Once in Swellendam we found Rothman Manor, our accommodation for the night fairly easily, as Swellendam is basically one long main street. This has to be one of the nicest hotels, or guest retreats, I have ever stayed in, perfect setting and more finishing touches than you could shake a well turned stick at. So after making use of the coffee machine, a proper coffee machine mind, not some vending machine, and the complimentary ipad to check emails etc, we drove into Marloth Nature Reserve, located in the Swellendam mountains above the town.
After signing in, we drove into the park proper as we’d heard there was a lovely waterfall there that was worth a look. After making our way along a well maintained dirt road, we took the left hand fork behind the accommodation they have in the park. The road soon got a bit trickier, turning from dirt to mud and soon to large slippery puddles, although that description doesn’t do them justice. It was when we started sliding along roads that, already narrow and winding, became narrow and winding with rather sheer drops off the edge, that we thought maybe we had taken a wrong turn.
After making use of a welcome widening of the track to turn the car around, we drove/slid our way back the way we had come, only to discover the other road had a handy signpost pointing the way to the waterfall for anyone who would care to look. So that was handy. We later discovered that we had been traversing the jeep trail, our two wheels had been negotiating terrain meant for four, but on the plus side, we had given the car a new paint job, I imagine the effect would be described as mud monsoon, and it was a look it would sport for many days to come.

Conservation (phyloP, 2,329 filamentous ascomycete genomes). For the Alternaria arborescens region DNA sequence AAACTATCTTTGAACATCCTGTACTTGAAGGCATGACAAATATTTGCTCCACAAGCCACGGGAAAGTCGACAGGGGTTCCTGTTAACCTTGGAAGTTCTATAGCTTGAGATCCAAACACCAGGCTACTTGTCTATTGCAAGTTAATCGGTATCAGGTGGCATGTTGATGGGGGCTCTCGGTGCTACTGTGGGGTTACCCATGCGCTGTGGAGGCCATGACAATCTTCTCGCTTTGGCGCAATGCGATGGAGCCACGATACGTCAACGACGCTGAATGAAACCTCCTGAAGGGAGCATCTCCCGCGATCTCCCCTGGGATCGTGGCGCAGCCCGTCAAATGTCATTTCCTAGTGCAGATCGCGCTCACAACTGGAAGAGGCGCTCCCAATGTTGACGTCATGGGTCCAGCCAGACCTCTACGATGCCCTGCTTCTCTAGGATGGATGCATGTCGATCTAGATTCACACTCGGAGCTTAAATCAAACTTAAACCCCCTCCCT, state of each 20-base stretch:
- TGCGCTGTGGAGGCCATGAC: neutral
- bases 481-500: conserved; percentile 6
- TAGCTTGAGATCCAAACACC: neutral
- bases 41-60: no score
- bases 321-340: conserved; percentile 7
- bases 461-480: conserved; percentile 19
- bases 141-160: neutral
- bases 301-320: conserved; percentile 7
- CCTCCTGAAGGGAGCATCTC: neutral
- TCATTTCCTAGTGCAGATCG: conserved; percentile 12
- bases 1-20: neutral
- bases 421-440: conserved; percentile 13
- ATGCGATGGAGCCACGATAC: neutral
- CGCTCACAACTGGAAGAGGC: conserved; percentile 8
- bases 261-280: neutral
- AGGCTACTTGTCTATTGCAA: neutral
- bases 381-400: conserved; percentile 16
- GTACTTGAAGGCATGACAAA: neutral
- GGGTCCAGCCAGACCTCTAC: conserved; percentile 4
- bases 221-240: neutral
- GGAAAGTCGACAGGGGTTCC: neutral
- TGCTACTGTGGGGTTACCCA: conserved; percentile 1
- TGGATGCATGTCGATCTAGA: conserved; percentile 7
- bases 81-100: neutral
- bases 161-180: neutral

Making our way along the correct road this time, for a fairly slow 2km as the road was a bit rutted, we ended up deep in the forest where the trail for the waterfall began. It was getting on a bit by now and they would soon be closing the park, so we got straight to it. This was our first taste of proper exercise thus far in the trip, not the last, but definitely the first, and it showed. So after a pretty demanding walk to get there we finally made it to the much anticipated waterfall. Well, it was technically a waterfall I think, as water was falling. Although, I’m not sure if there has to be a minimum amount of water in motion to define something as a waterfall, if there is then this was running a very fine line indeed. The setting was lovely though, not a sound to be heard, beyond the trickle of water of course, and lots of lush, green ferns and overhanging branches made it a great spot.
|Yep that is the extent of the waterfall|
Once ensconced back at the hotel I took a few photos as the sun was setting, couldn’t get much of a view of the mountains unfortunately, so contented myself with pictures of clouds, and that is no bad thing. The light at sunset here is amazing, a real deep yellow, rather than the orange of back home, which slowly coats everything in a glowing ambrosia, the landscape seems to blaze, to become more existent, yet more inscrutable, as if there is a transcendental beauty at work who is at once frivolous, yet also imbued with the unfathomable weight of the cosmos, revealing to us something about the land, about ourselves, we can never truly grasp.
Basically it’s very pretty.
|Three shots of the changing colours as the sun set|
Later on we settled ourselves at the Field & Fork located at the other end of town, and began another round of outstanding steaks washed down with a cracking bottle of red from the Robertson Valley. A pretty decent end to the day and no mistake.